Carbon monoxide is used as a chemical intermediate in some chemical processes (production of formaldehyde and methanol).
Substance name: Carbon monoxide
CASR number: 630-08-0
Molecular formula: CO
Synonyms: carbon oxide, carbonic oxide
Carbon monoxide is a highly poisonous, colourless, odourless and tasteless gas. It is very flammable and mixes well with air, easily forming explosive mixtures.
Melting Point: -205°C
Boiling Point: -191°C
Vapour density: 0.967 (air=1)(at 25°C)
Carbon monoxide will form when carbon in fuels (petrol, wood, coal, natural gas) is not burned completely. It is highly flammable.
Carbon monoxide is soluble in some organic solvents, such as ethyl acetate, chloroform and acetic acid. It will form toxic and flammable compounds when exposed to finely dispersed metal powders. It may react vigorously with oxygen, acetylene, chlorine, fluorine and nitrous oxide.
The National Pollutant Inventory (NPI) holds data for all sources of carbon monoxide emissions in Australia.
Levels normally present in the atmosphere are unlikely to cause ill effects.
Inhalation of low levels of carbon monoxide (200 parts per million for 2-3 hours) can cause headache, dizziness, light-headedness and fatigue. Exposure to higher concentrations (400 parts per million) of carbon monoxide can cause sleepiness, hallucinations, convulsions, collapse, loss of consciousness and death. It can also cause personality and memory changes, mental confusion and loss of vision.
Extremely high exposures to carbon monoxide can cause the formation of carboxyhaemoglobin and decrease the bodyâ€™s ability to carry oxygen. This can cause a bright red colour to the skin and mucous membranes causing trouble breathing, collapse, convulsions, coma and death.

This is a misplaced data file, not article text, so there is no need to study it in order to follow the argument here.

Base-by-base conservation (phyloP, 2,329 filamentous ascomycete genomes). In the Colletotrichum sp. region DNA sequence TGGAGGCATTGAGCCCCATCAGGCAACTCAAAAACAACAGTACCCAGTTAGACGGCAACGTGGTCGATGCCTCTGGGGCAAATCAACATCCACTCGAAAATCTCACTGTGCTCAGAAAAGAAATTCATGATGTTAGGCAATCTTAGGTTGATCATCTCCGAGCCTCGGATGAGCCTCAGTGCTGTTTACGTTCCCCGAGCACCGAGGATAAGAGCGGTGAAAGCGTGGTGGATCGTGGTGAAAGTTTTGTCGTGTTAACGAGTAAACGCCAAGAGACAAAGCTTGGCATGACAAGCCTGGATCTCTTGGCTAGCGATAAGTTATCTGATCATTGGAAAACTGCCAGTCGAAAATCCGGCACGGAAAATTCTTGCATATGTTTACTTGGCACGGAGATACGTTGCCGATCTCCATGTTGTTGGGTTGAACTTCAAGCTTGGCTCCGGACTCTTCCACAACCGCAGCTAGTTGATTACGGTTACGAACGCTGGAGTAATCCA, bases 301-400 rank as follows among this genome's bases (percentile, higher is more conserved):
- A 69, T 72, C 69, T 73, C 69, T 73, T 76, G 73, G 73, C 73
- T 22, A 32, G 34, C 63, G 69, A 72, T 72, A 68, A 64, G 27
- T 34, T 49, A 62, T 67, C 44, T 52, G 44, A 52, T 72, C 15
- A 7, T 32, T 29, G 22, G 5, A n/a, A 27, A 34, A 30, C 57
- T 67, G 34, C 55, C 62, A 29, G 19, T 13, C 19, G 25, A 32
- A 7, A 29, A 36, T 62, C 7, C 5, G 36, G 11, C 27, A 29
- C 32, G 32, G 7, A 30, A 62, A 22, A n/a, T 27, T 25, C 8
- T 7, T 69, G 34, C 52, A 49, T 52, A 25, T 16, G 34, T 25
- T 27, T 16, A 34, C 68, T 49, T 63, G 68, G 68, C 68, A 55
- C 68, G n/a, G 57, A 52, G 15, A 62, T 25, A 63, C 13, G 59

Long term (chronic) health effects can occur from exposure to low levels of carbon monoxide. These effects may produce heart disease and damage to the nervous system. Exposure of pregnant women to carbon monoxide may result in low birth weights and other defects in the offspring.
Entering the body
Carbon monoxide can enter the body by inhaling contaminated air. When in the body, carbon monoxide is rapidly absorbed into the bloodstream from the lungs.
Most exposure occurs in the home. People can be exposed to carbon monoxide by smoking, using malfunctioning equipment (gas water heaters, fuel fired heaters, fireplaces and wood stoves, gas stoves, gas dryers), charcoal grills and using poorly vented automobiles. Workers in the industries that use or produce carbon monoxide are also at risk of exposure.
Workplace exposure standards
Safe Work Australia sets the workplace exposure standard for carbon monoxide through the workplace exposure standards for airborne contaminants:
- Maximum eight hour time weighted average (TWA): 30 parts per million (34 mg/m3)
These standards are only appropriate for use in workplaces and are not limited to any specific industry or operation. Make sure you understand how to interpret the standards before you use them.
Drinking water guidelines
There is no guideline for carbon monoxide in the Australian Drinking Water Guidelines.
Carbon monoxide can affect the amount of other greenhouse gases, which are linked to climate change.
Very high levels of carbon monoxide will cause the same problems for birds and animals that are experienced by humans, although these levels are unlikely to be experienced in the environment, except in extreme events such as bushfires. At high levels carbon monoxide will cause illness (fatigue, gastric upset) to animals.